What is a pneumatic otoscopy?
Pneumatic otoscopy is an ear examination that assesses eardrum movement in response to pressure changes. A healthy eardrum moves in response to pressure. Immobility may be due to:
- Fluid in the ear
- Perforation (hole)
- Tympanosclerosis (scarring of the eardrum)
- Middle ear infections
Advantages of a pneumatic otoscopy include:
- High sensitivity and specificity to identify a middle ear infection
- Better than other ear examination methods
- Cheaper than other methods
- Easy to perform with appropriate training
- Quick and painless tests
- Otoscopes are widely available
A pneumatic otoscopy provides a useful means to examine diseases in the middle ear.
- Our ear has three parts. Each part has an important function:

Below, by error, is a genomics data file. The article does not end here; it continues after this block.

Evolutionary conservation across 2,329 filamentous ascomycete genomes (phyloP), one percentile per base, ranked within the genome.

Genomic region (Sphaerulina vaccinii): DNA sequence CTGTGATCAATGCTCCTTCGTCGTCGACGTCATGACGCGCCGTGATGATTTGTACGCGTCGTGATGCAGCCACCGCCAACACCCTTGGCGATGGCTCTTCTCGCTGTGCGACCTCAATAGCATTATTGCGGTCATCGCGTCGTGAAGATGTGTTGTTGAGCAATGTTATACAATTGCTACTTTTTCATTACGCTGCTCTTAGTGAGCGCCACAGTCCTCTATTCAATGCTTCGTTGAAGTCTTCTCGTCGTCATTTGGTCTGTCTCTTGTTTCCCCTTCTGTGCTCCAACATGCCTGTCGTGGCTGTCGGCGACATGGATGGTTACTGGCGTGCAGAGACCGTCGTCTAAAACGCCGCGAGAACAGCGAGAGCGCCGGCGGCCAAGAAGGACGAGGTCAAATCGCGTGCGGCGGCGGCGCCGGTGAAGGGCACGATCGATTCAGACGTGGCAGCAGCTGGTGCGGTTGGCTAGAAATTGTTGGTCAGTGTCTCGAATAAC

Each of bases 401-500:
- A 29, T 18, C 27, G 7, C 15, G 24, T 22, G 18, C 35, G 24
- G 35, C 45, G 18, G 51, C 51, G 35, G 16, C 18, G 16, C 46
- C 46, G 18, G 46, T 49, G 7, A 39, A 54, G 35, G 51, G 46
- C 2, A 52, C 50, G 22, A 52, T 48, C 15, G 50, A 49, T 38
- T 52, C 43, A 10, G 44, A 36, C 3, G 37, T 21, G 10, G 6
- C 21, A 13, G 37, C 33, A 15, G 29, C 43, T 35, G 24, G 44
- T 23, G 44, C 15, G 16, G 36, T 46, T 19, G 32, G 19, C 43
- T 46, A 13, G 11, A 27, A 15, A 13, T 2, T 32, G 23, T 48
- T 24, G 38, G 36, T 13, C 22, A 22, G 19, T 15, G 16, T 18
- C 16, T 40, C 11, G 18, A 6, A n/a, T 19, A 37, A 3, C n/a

- The outer ear (pinna and ear canal) gathers and directs sound, causing the eardrum to vibrate.
- The middle ear (tympanic membrane, ossicles, mastoid, and eustachian tube) augments and passes the vibrations to the inner ear.
- The inner ear (cochlea) transforms the vibration into electrical signals and drives them to the brain.
For a pneumatic otoscopy, you require the following:
- Pneumatic otoscopes: These are instruments used to visualize the ear canal and eardrums. Otoscopes must be fully charged with a bright bulb.
- Ear specula: These are funnel-shaped pieces of plastic attached to an otoscope. An ear speculum is inserted into the ear canal.
- Insufflator bulbs: These are attached tightly to the head of an otoscope by means of a tube.